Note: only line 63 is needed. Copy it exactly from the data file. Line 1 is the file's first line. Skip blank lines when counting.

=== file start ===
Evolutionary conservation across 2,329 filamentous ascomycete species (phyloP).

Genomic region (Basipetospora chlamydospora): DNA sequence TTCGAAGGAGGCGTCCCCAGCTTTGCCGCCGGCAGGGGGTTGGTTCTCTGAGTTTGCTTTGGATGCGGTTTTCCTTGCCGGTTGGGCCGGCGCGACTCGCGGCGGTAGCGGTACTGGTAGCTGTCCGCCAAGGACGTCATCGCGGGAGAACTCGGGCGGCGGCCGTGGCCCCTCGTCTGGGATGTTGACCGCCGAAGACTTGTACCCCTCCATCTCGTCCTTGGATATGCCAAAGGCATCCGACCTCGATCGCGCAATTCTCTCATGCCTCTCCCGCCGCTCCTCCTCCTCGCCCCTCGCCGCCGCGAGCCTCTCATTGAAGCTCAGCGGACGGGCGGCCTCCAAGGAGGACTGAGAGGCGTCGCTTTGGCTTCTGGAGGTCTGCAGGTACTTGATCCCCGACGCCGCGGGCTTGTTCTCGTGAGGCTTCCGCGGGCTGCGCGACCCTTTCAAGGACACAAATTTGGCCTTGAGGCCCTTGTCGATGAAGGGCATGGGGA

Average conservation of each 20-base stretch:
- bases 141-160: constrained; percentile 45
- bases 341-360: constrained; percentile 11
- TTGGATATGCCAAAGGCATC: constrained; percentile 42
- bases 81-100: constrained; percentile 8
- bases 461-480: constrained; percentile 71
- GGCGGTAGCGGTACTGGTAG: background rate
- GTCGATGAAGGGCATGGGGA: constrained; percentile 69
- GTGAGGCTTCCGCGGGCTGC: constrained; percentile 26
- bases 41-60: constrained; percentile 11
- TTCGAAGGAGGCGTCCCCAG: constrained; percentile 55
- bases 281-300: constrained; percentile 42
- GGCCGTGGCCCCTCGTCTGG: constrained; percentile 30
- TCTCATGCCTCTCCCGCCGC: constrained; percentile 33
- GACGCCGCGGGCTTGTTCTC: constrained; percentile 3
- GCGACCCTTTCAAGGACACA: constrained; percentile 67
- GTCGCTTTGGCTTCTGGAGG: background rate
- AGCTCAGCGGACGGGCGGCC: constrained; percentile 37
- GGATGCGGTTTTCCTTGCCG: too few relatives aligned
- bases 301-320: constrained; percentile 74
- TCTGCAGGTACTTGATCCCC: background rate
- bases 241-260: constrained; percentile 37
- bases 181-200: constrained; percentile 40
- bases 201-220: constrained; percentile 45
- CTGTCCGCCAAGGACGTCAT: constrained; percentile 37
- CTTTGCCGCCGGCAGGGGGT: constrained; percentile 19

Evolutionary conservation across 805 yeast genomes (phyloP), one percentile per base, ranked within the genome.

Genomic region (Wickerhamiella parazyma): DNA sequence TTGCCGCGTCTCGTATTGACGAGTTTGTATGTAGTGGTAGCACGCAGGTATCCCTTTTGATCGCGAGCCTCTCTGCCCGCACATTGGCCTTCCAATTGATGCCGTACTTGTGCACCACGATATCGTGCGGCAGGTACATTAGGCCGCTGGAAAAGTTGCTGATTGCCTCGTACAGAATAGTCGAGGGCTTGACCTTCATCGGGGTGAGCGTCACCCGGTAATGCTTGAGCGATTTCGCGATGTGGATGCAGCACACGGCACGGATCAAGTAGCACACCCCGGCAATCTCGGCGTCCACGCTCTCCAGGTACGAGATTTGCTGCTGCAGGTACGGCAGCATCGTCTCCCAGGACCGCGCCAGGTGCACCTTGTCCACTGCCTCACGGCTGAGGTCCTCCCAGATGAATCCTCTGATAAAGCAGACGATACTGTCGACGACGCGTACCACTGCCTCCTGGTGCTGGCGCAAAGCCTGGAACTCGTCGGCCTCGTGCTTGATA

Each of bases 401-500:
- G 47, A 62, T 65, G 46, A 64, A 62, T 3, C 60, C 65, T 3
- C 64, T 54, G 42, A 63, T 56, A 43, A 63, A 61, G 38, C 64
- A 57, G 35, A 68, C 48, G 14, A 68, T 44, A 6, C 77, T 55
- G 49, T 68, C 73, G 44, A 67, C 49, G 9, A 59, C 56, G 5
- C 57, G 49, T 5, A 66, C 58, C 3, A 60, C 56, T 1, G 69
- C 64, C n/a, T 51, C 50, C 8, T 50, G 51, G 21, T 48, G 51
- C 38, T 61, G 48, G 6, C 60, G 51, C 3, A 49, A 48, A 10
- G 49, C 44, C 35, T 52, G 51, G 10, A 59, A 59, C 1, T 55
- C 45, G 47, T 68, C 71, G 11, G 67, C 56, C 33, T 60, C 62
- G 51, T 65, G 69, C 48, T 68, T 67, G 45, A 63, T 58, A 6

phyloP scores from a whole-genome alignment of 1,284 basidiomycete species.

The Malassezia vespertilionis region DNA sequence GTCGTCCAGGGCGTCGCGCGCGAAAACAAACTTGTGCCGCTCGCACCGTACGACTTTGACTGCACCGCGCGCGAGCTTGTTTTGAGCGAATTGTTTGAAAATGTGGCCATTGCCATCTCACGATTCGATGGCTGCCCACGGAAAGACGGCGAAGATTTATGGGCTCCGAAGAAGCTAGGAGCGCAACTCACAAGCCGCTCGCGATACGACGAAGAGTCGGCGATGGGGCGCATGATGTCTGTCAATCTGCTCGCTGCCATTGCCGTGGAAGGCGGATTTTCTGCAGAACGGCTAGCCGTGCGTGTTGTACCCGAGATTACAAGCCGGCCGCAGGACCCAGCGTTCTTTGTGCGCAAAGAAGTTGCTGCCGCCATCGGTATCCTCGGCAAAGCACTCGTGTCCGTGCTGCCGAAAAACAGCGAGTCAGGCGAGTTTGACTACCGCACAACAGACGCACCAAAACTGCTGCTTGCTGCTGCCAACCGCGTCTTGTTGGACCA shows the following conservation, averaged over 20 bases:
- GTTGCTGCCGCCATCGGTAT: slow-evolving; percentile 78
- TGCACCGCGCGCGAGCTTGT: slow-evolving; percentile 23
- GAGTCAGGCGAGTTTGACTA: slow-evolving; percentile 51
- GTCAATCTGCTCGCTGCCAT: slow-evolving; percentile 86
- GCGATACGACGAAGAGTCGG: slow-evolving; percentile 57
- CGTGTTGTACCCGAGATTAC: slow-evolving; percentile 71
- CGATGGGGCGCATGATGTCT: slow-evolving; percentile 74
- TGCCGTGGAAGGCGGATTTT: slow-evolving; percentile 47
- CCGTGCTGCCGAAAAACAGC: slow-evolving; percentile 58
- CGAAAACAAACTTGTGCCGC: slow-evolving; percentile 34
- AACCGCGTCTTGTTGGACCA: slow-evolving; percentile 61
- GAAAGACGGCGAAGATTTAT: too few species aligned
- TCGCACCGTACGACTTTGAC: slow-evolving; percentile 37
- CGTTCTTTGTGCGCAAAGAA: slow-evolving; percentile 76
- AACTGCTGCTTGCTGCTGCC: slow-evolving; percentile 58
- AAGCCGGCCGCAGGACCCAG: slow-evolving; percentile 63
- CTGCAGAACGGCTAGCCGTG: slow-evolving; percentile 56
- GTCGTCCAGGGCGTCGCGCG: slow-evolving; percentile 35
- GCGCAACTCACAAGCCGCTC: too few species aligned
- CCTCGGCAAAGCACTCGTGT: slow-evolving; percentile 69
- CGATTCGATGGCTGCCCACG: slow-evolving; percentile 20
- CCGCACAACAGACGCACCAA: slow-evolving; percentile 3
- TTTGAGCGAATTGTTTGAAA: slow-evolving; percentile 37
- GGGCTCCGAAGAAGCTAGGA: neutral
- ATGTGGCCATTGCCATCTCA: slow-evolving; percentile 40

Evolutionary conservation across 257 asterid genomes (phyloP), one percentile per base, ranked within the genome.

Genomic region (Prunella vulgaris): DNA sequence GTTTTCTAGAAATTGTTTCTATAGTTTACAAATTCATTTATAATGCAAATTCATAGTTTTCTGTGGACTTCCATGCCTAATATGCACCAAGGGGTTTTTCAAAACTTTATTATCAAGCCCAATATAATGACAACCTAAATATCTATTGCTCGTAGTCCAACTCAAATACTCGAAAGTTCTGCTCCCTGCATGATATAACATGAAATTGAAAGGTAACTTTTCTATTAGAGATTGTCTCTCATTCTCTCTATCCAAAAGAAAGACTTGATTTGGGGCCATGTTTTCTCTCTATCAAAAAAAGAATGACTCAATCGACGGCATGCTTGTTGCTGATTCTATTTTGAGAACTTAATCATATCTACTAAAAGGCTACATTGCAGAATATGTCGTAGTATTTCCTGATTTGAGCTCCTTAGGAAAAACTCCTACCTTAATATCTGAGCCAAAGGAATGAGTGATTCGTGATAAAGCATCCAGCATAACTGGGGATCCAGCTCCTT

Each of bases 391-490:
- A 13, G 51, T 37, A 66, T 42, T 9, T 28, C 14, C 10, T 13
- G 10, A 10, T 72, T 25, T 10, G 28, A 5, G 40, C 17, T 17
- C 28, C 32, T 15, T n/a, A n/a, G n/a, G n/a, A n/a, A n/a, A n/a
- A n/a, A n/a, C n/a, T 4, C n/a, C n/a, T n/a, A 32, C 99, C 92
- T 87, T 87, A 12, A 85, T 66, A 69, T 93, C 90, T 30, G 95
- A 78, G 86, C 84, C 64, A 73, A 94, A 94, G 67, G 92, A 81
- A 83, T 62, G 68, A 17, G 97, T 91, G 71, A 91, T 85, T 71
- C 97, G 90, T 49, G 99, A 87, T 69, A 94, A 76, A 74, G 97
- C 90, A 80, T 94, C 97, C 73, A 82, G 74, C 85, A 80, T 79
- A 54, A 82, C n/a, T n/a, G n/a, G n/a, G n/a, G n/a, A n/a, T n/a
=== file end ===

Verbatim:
- CCTCGGCAAAGCACTCGTGT: slow-evolving; percentile 69